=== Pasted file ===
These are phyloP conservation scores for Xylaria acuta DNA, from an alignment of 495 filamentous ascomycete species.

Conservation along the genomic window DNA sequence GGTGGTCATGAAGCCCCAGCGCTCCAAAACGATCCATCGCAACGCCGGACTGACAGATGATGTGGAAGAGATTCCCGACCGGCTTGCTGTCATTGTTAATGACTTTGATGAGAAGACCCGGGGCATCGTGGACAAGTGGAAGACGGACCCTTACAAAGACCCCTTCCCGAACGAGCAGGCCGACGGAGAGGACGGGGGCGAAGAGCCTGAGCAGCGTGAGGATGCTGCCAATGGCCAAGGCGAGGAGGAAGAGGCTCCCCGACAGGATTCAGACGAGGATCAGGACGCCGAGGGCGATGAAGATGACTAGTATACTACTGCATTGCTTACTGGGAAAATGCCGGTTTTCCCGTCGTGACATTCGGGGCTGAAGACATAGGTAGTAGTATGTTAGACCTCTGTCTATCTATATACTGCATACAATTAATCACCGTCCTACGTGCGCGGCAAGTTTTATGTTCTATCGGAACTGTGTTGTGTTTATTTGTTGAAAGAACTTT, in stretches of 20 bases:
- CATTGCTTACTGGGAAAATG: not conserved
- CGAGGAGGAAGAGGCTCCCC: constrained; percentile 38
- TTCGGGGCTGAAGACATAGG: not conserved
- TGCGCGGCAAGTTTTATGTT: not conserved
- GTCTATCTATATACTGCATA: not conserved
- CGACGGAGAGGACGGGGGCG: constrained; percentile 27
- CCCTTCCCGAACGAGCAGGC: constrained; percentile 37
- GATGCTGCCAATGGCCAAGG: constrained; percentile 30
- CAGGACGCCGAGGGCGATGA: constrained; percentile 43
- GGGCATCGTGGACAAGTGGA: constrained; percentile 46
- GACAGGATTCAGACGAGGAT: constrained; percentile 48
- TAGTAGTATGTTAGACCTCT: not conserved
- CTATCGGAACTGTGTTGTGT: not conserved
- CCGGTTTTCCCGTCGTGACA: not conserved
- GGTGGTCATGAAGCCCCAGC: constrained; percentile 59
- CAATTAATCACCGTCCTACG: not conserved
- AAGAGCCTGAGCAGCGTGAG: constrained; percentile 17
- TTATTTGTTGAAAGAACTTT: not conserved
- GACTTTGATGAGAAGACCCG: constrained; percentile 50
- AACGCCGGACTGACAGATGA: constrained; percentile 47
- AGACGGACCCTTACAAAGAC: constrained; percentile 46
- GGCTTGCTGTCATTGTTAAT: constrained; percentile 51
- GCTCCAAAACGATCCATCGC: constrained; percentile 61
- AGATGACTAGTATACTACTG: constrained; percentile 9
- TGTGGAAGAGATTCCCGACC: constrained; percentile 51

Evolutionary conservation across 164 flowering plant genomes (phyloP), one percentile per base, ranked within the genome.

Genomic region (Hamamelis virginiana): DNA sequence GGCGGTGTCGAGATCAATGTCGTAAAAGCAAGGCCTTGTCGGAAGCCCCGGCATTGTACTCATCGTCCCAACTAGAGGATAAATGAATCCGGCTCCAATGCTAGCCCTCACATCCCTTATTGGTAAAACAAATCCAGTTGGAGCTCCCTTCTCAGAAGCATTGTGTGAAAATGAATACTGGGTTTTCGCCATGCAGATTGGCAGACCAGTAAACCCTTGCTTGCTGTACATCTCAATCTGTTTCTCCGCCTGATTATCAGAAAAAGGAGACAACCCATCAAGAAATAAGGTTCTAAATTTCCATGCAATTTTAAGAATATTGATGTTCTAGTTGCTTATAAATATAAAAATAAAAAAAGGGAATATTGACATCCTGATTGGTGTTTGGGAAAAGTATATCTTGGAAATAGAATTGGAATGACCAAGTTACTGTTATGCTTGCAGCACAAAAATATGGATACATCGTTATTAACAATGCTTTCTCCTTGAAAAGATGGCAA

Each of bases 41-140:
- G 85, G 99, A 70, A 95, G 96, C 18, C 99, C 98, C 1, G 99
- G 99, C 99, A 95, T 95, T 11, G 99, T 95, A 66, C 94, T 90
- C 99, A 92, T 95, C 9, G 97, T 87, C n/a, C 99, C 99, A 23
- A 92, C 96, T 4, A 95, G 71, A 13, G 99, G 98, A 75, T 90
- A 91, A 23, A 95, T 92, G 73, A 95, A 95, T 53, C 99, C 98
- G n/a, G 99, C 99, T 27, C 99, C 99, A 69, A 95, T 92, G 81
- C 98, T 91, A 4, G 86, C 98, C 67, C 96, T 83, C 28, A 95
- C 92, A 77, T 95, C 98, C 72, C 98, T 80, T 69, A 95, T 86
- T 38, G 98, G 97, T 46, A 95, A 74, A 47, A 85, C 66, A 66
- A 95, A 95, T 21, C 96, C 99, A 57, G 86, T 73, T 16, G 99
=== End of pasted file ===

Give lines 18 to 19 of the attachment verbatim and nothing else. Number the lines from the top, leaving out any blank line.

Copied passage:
- CAATTAATCACCGTCCTACG: not conserved
- AAGAGCCTGAGCAGCGTGAG: constrained; percentile 17